Monday, December 31, 2012

December 31, 2012



I'm totally going to take some photos of me in the shirt holding the
bottle with Africa in the background. They'll put it up on the J-dawgs
wall of awesome places that people have eaten J-dawgs sauce that they
will be making if they haven't done it already. We also went and got
some ice cream, which was good too.

The skyping didn't really make me homesick, don't worry. Although
right when I logged into it, I saw a little pop up thing that told me
my password was successfully changed. So you may want to look into
that and see if my account didn't get hacked. That'd be a little

Here's probably the biggest reason why I didn't get too homesick from
the skype. I forgot all about it about an hour, hour and a half later.
My companion called his family once we got back to the apartment, and
found out that his dad had died that morning. I love Elder Gnahore, he
is way stronger than I think I would be in that situation. He was a
little hard hit that night, but we worked like normal for the rest of
the week. As much as that was possible in the week of Christmas.

Christmas day itself was interesting. We had an appointment in the
morning at a member's house. Turns out he invited some friends and
made some food. So we had to eat an early lunch. Then, we went to an
investigator family's house (more on them later) and we ate again. I
ate so much food that day..... Ooof. So much I got sick. My bad. In my
defense though, it was all extremely delicious, and I had to do it so
that our investigator didn't get upset about the fact that she had
prepared a lot and we weren't eating it. We all have to take hits for
the team sometimes.

Yes we got the faucet in our apartment fixed. So our apartment filter
is back up. No, I don't need a new filter for myself. We still have
low water pressure here, but I'm used to bucket showers by now.

Missionary work has been interesting this week. So many of our
investigators have left on vacation or have had to work to get money
for christmas or have had parties, we have had a lot of dropped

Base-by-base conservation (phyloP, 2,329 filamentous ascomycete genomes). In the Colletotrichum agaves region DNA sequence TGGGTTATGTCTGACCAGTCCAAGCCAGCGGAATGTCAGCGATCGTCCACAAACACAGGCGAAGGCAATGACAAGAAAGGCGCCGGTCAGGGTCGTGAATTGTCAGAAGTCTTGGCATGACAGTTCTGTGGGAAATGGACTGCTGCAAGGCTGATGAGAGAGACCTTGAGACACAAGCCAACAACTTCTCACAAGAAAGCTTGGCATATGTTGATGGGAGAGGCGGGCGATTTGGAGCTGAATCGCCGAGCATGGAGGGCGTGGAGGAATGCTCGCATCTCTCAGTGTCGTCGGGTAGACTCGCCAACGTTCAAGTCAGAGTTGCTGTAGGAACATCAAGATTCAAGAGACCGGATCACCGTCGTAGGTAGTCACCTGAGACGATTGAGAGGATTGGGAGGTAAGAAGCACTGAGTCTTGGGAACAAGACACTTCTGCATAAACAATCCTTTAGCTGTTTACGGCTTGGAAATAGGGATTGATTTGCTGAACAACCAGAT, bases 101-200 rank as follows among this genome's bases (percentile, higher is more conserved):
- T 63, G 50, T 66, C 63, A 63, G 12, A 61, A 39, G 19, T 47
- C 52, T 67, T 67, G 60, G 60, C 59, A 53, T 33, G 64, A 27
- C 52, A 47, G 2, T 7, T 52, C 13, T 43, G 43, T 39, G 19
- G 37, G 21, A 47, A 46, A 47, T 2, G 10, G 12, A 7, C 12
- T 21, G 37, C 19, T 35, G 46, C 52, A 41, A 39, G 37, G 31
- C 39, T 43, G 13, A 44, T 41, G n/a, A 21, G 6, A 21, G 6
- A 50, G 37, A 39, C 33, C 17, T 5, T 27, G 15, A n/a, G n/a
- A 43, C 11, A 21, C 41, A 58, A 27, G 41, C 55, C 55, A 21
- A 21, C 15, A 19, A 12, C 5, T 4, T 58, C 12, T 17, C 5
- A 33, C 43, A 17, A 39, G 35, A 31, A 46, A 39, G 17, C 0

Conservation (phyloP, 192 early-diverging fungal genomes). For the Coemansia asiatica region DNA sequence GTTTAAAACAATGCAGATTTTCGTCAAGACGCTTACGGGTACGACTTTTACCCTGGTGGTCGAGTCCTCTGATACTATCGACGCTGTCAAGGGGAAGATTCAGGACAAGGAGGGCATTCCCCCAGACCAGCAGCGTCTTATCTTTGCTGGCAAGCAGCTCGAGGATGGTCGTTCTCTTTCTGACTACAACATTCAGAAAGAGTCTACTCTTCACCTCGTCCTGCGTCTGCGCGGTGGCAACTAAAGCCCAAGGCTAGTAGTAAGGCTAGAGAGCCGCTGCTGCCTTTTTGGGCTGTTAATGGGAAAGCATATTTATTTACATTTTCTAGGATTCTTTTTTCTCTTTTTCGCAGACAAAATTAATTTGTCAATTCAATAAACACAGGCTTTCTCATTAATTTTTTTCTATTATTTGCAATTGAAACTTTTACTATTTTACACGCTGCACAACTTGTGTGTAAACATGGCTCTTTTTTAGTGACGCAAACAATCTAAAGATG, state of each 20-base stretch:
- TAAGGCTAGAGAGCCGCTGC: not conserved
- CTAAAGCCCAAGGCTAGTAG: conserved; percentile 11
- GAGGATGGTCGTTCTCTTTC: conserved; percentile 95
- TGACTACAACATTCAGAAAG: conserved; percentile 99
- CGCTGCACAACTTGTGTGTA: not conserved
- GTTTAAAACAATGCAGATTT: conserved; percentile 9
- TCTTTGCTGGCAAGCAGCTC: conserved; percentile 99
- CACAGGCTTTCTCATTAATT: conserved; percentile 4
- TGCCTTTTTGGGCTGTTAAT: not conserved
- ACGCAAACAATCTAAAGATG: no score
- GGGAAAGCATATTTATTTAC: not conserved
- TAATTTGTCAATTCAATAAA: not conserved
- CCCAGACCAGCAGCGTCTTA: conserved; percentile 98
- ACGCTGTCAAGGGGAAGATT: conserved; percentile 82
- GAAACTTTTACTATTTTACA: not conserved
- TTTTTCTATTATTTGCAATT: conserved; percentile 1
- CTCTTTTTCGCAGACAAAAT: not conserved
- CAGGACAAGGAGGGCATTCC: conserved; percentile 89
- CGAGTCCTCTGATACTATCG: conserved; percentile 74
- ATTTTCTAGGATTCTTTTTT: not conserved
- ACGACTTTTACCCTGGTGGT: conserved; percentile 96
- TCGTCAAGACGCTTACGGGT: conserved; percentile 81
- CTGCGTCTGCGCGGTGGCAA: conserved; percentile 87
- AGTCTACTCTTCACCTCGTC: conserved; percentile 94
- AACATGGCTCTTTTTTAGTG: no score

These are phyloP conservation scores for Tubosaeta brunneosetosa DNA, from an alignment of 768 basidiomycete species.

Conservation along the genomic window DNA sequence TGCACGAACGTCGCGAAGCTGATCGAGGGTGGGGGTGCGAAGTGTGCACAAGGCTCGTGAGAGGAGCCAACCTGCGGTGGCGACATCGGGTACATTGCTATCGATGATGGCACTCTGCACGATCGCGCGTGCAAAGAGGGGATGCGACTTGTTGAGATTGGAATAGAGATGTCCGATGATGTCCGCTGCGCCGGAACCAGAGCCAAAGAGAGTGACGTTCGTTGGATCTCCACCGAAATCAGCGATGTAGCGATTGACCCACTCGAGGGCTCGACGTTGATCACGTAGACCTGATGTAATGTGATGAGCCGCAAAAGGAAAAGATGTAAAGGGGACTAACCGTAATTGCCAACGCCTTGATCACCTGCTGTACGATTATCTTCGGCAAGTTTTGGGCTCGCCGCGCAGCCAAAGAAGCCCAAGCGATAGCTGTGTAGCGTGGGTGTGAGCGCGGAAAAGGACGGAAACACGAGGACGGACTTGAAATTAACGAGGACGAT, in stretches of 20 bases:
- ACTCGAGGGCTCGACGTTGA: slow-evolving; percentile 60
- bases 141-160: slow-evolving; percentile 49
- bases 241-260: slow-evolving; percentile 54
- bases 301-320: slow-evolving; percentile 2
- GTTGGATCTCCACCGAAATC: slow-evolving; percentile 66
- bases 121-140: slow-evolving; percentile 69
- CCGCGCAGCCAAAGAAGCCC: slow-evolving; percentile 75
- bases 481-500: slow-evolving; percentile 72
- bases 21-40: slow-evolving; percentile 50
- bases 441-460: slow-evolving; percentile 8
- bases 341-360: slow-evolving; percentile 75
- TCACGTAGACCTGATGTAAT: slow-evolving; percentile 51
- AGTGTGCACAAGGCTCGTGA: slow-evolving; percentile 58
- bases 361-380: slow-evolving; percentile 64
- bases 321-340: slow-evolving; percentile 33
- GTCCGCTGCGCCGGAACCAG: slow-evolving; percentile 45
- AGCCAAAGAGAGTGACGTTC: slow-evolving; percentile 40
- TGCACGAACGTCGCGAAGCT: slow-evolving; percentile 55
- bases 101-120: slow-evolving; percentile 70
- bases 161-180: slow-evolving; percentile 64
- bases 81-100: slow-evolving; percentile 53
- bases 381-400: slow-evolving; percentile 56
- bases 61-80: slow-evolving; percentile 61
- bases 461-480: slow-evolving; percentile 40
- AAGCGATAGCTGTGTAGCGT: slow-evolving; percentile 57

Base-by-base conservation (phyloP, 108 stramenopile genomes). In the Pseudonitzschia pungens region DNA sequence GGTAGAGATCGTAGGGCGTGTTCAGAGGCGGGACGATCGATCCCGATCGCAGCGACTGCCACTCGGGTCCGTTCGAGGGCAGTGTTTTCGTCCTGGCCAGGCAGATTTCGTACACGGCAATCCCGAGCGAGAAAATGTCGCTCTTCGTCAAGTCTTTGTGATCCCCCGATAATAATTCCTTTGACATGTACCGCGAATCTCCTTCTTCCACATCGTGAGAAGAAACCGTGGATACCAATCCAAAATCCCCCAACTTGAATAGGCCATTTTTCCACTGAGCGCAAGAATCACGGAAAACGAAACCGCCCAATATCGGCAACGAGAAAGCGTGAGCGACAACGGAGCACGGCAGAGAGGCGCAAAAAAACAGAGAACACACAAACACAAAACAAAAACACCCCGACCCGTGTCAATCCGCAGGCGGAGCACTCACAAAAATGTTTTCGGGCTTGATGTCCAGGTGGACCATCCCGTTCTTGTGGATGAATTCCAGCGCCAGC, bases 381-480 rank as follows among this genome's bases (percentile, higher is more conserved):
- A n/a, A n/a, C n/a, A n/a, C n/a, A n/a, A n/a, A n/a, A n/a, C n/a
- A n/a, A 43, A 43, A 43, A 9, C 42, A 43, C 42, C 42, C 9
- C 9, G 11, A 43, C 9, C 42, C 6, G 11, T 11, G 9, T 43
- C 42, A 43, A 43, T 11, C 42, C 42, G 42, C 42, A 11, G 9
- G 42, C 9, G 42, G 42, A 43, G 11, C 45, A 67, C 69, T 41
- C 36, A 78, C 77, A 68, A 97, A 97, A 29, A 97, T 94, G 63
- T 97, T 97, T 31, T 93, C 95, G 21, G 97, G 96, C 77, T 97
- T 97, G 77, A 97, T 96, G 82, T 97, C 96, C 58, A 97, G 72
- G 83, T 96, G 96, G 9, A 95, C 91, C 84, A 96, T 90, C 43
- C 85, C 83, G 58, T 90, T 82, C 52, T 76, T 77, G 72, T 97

appointments. In a few ways, it has been rather frustrating, but I
also know that we've earned a lot of blessings because we haven't
given up. We do have a couple of investigators that are progressing
really well, like the family that fed us Christmas lunch. That's Anti
with her two sons Steve and Freeman. We haven't had the chance to talk
too much to Freeman, but Steve is really progressing. Sometimes their
mom doesn't understand everything we say because it's all just so
strange to her, but Steve totally understands it and helps us explain.
He even started telling us what strategy we approach when we start
teaching one of his friends. Steve has been my miracle that has kept
me going through these last few weeks, there's been a couple of things
there to get me done, but he's helped me pick myself back up.

This morning I had a new miracle happen. A lot of the missionaries
went to Tokoin to go play soccer. I wasn't too excited, but I knew my
companion loves it so off we went. Most of the Americans decided to
just sit it out and talk to each other, but I gave it a shot. I ended
up being picked last both times teams were picked. Despite all of
that, I still managed to have a good time and just enjoy playing. In
the past I would have felt really awkward about being probably one of
the most unskilled players, but I jsut had fun. And don't worry mom,
when I got tired, I pulled out my camera and started taking pictures.

Okay, I got to go, love you all and happy 2013!!
Elder Christensen

Wednesday, December 26, 2012

December 24, 2012

Merry Christmas Everyone,
Okay, I know that I have to write a bit now before we talk, otherwise
no one who reads the blog will get to know anything.
This week has been a little crazy, like all of the weeks since I've
been here. Harmattan came in this week. There's a pretty constant
breeze coming in, and everything is a little bit dirtier, and everyone
seems to be a little sick around here. Go figure. I remember learning
about the Harmattan during my Geography class first semester at BYU. I
remember distinctively thinking "that's cool, but I'll never see it".
Turns out I was right kind of, it's not something you can see. I was
hoping for a giant dust storm, but it just ends up looking overcast in
the mornings. A little bit of a let down honestly.

My companion couldn't wait for Christmas and opened his stocking. He
loved it, he says thank you. I still haven't opened mine.
Got the birthday package, you guys are awesome.
We had an activity for all of the missionaries this Friday. That was
pretty fun. They made me play the piano, I guess I'm now one of the